A threat by some entertainers to boycott radio stations that fail to play at least 50 per cent local music is gaining momentum, with some supporting the call and even calling for a 100 per cent local music station.
Veteran entertainer Richard Stoute is encouraging the group of entertainers in the Fight For Fair Play: F3P initiative, launched on Facebook last week by soca artiste David D2 Davis, to stay committed to the cause.
“I think that entertainers here need to look after themselves, get serious and investigate what is being done to their work and what they can do to make sure they can get paid for what they did. The entertainers are an important aspect of our lives. We must have a vital entertainment industry,” he said.
Saying that Bajans were suffering from “foreigngitis”, Stoute insisted that home drums should beat first.
“If you have an entertainment industry with so many entertainers in Barbados, obviously they are going to want their music played,” he said.
Lobbying for a 100 per cent local music station to be created, Stoute said it was not only possible but desireable.
“There is no reason why they can’t play 100 per cent local music. You’re not going to go Jamaica and hear spouge, you’re not even going to hear ten Bajan songs, but you hear thousands of Jamaican songs in Barbados . . . We need to stop giving precedence to people from all over the world.”
Ronald Clarke, programme manager at Starcom Network, agreed there is room for a station dedicated to local music.
“Without a doubt it can happen . . . In my opinion, the Caribbean Broadcasting Corporation should have a 100 per cent Bajan station. One of those outlets should be dedicated to 100 per cent Bajan music,” he said. “For a Government entity to have the position it currently has, and not have a 100 per cent Bajan station, is unfortunate.”
Musician and producer at Quantum Studios, Randy Eastmond, was also in support of the cause.
“I think it is right that they ask for 50 per cent local music to be played because there is so much music being produced in Barbados and so much not being heard. We understand that the radio has their format and they set their programming to suit what target audience they have. However I believe that we deserve the right to be heard, and if it requires having a 100 per cent Bajan station then that is the way we need to go. If not, the legislation needs to be shifted to accommodate more local music being played . . . .”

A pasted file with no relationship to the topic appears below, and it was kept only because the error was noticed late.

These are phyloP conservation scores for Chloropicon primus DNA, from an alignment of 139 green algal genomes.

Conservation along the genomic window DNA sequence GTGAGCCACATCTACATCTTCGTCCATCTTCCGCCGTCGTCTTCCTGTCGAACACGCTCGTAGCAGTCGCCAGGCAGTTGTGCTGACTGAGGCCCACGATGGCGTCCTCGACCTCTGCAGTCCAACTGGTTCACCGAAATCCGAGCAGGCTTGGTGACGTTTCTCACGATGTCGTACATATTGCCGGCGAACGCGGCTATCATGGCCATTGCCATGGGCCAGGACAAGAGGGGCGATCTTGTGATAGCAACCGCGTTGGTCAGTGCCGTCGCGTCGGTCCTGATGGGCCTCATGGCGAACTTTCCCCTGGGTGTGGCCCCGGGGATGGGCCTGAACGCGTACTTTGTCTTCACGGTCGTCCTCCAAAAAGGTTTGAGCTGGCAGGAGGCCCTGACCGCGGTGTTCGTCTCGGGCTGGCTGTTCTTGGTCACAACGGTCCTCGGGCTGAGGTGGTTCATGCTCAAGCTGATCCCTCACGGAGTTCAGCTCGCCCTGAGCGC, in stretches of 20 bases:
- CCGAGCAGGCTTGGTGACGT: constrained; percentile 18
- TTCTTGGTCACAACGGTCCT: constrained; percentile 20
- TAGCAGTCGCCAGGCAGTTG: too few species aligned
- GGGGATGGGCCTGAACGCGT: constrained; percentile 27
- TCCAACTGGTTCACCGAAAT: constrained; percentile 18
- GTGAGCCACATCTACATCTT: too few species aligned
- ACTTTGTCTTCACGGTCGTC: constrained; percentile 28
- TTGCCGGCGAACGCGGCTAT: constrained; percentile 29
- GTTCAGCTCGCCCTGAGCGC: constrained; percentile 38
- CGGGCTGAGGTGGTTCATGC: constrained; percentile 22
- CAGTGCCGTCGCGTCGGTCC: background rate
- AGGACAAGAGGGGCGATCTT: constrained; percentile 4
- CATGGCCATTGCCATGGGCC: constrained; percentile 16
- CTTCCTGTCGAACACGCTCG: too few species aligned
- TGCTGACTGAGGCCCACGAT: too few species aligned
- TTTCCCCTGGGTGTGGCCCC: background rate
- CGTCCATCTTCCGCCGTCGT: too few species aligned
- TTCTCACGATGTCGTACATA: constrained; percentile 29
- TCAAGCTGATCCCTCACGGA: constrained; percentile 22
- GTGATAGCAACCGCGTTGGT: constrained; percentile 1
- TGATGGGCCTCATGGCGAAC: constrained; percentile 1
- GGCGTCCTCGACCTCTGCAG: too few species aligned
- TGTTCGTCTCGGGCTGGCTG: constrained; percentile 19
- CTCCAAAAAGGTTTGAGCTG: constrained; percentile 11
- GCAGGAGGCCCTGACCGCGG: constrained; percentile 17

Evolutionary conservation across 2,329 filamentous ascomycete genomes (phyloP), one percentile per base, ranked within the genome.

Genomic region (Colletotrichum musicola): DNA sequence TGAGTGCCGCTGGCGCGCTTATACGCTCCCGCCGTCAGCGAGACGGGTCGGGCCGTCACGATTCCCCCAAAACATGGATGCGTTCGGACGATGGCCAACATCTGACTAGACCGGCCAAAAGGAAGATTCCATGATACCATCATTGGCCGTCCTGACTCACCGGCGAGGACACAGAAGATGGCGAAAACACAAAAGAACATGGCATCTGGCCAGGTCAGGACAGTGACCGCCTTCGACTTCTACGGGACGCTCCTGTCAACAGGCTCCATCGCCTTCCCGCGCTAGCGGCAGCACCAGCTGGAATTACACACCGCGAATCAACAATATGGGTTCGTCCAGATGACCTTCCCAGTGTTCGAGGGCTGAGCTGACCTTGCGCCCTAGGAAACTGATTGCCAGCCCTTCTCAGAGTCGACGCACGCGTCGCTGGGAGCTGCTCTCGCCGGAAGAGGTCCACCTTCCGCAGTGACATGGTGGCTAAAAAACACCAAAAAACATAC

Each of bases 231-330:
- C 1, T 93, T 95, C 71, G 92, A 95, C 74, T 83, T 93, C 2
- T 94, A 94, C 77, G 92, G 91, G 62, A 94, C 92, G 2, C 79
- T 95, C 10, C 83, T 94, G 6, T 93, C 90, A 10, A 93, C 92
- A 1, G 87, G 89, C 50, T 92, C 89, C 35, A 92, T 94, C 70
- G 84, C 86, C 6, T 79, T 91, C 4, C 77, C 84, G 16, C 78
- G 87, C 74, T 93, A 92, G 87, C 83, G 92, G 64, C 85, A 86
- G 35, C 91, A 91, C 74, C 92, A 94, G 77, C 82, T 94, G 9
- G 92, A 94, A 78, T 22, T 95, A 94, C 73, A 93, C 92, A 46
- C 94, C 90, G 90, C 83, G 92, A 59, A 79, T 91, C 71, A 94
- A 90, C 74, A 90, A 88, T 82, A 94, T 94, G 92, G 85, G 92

“Local music doesn’t only refer to Crop Over time where we play 100 per cent soca at that time. What happens for the rest of the year? There are pop artistes, there are reggae artistes and country artistes here in Barbados who are recording original music but they are not being heard. Some sort of facility has to be provided for the music to be heard, so I am definitely in agreement of the cause,” Eastmond said.
Artist Maureen Tracey from Ottawa, Canada also reached out to Bajan Vibes by email, expressing the view that the Fight For Fair Play: F3P proposal could work.
She said it was successful in Canada 50 years ago.
“The head of the CRTC (Canadian Radio and Telecommunications Commission), Mr Pierre Juneau, after whom the Canadian Music Awards are named, had a law passed in Canada that required a majority of Canadian content in music broadcast across Canada. Did it work? Has anyone ever heard of all the Canadian music greats in every genre who lead the world in music? Jazz, Diane Krall; country, Shania Twain; pop, Celine Dion; rock, Brian Adams, Arcade Fire; and hiphop, Drake, and these are just the old-timers. There’s a whole new breed on the way up! It works,” she said.
However, programme manager at Y103 FM Gaynelle Marshall warned the entertainers to think very carefully about their position.
“If the entertainers feel strongly about it and their goal is to get more recognition, which anyone could understand, I would encourage them to think very carefully about the stance that they are looking to take because it could be one that would be deemed irreversible. What cards do they hold? Because radio will always survive. It will not work in their favour,” she cautioned.
The Fight For Fair Play: F3P Facebook page now has 213 members who have regular discussions about the cause and why it should be supported.